Reader's Choice: The Future Employment Picture Look
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Reader’s Choice: What Does the Future Employment Picture Look Like for Entry-Level Techs?

Changes in vehicle technology have brought to light the need to attract and train highly talented people to handle the ever-increasing demand for trained techs to fix today’s vehicles.


Clark Plucinski has 43 years of industry experience starting as a collision repair technician in 1970 at a major GM dealership. He was co-owner and president of BCP Auto Body, Inc. from 1973 to 1996, a four-location collision repair business located in the Metropolitan, D.C. area, before becoming True2Form's executive vice president of sales and marketing, a chain of 43 collision repair businesses located in four states. In August 2010, True2Form was acquired by The Boyd Group. As a result of this merger, True2Form is now part of the Boyd/Gerber family and the largest collision repair chain in North America. In August 2012, Plucinski accepted the role of executive director of the Collision Repair Education Foundation.

“What does the future employment picture look like for entry-level techs in the collision repair industry?” — Bill Burnette, instructor, Regional Career Tech Center, Ypsilanti, Mich.

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Question answered by: Clark Plucinski

I was recently involved in helping to open a brand-new collision repair college degree program at Fayetteville Technical Community College (FTCC) in Fayetteville, N.C. At the end of a very long day, I was both proud and amazed at seeing more than 500 people from all over the industry make the trip to celebrate the grand opening. After the ceremony was over, I quietly watched as the enthusiastic students worked as a team, cleaned up, put things back in order and went home with a smile. I marveled at the incredible support and the positive messages the students received from the industry.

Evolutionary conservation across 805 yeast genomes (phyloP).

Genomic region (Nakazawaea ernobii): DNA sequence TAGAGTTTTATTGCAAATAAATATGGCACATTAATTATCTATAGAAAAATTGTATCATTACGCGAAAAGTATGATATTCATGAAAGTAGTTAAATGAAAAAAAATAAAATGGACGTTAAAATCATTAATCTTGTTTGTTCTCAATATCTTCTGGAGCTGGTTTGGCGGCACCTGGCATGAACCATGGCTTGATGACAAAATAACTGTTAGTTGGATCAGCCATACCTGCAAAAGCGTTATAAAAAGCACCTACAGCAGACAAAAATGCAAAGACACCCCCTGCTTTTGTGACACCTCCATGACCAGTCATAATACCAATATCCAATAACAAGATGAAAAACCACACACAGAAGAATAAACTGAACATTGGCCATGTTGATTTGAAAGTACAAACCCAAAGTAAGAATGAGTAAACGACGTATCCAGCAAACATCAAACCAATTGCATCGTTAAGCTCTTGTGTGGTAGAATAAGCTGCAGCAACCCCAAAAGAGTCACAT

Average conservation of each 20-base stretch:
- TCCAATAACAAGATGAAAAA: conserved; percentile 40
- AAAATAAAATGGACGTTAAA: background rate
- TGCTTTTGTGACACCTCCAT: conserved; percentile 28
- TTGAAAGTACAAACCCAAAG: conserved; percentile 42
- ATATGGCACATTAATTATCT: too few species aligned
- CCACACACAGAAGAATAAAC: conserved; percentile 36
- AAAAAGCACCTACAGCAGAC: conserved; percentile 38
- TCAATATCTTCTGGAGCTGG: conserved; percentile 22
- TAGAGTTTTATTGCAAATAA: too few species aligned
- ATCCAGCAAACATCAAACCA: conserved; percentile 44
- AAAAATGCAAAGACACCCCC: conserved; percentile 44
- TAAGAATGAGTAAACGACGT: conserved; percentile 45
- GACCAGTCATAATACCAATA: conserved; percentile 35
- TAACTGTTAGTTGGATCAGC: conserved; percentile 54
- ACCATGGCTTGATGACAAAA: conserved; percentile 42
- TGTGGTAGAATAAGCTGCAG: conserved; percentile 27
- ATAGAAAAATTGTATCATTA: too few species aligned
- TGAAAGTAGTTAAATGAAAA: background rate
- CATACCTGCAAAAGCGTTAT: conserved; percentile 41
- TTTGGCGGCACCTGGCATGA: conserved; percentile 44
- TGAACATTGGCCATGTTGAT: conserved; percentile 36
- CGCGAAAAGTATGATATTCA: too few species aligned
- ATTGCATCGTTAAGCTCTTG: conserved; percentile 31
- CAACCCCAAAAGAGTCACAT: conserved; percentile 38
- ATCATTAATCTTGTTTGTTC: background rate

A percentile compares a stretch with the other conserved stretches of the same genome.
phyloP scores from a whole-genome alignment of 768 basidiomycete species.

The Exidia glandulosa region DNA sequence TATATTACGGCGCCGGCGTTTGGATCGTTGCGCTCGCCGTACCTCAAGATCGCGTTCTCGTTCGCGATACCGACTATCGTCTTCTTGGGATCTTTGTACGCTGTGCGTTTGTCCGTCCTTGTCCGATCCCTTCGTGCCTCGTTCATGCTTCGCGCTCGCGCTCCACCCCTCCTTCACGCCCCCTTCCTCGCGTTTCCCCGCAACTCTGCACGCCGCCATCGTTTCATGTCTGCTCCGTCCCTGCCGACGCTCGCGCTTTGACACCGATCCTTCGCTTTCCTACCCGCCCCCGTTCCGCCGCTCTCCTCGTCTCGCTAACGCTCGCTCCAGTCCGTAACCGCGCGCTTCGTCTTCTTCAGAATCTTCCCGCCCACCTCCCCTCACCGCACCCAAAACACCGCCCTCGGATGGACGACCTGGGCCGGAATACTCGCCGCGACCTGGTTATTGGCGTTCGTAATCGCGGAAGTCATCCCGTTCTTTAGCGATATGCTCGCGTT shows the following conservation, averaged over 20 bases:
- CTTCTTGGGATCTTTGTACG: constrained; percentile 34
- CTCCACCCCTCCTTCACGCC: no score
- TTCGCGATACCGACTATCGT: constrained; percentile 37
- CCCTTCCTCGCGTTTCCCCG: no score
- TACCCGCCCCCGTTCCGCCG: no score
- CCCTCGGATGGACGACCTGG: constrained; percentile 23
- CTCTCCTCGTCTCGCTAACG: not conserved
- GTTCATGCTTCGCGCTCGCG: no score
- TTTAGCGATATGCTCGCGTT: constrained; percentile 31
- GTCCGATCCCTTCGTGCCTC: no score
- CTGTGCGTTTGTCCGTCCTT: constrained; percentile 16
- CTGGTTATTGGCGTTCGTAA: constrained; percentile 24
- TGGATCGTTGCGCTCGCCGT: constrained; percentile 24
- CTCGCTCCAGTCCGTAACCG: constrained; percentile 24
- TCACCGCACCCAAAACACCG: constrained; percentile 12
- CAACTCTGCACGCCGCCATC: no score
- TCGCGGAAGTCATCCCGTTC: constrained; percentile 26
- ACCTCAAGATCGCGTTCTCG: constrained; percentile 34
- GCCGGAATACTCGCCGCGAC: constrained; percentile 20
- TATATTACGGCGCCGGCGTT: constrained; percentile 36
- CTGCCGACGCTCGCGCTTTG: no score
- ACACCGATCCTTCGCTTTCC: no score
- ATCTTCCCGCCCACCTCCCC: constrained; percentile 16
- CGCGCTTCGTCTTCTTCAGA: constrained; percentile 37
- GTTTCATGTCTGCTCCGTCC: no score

When the last light was turned off, myself and Paul Gage, the director of the school’s collision repair program, walked outside. I asked what he did to convince 70 amazing students to join a program that didn’t even have a completed building just a few days earlier. He said that over the last several months when he interviewed students, he began with, “If you like engineering, we will show you the complexities of a late-model vehicle repair. If you like art, we will show you the craftsmanship it takes to bend and reshape today’s vehicles back to their pre-accident condition. If you like science or aerospace, we will teach you how to work with magnesium, aluminum, carbon fiber, boron alloys and martensitic steels. And if you like people, we’ll teach you how to listen and interact with someone who has been in a serious accident and bring them comfort.”


Lots of Change

So much has changed. Words like excitement, futuristic and space age accurately paint the picture of a career in today’s collision industry. Most of this was brought on by the U.S. standards for Corporate Average Fuel Economy (CAFE) and safety. As a result, we now see multiple metals, composites and onboard computers in vehicles. These changes brought to light the need to attract and train highly talented people to handle the ever-increasing demand for trained techs to fix today’s vehicles.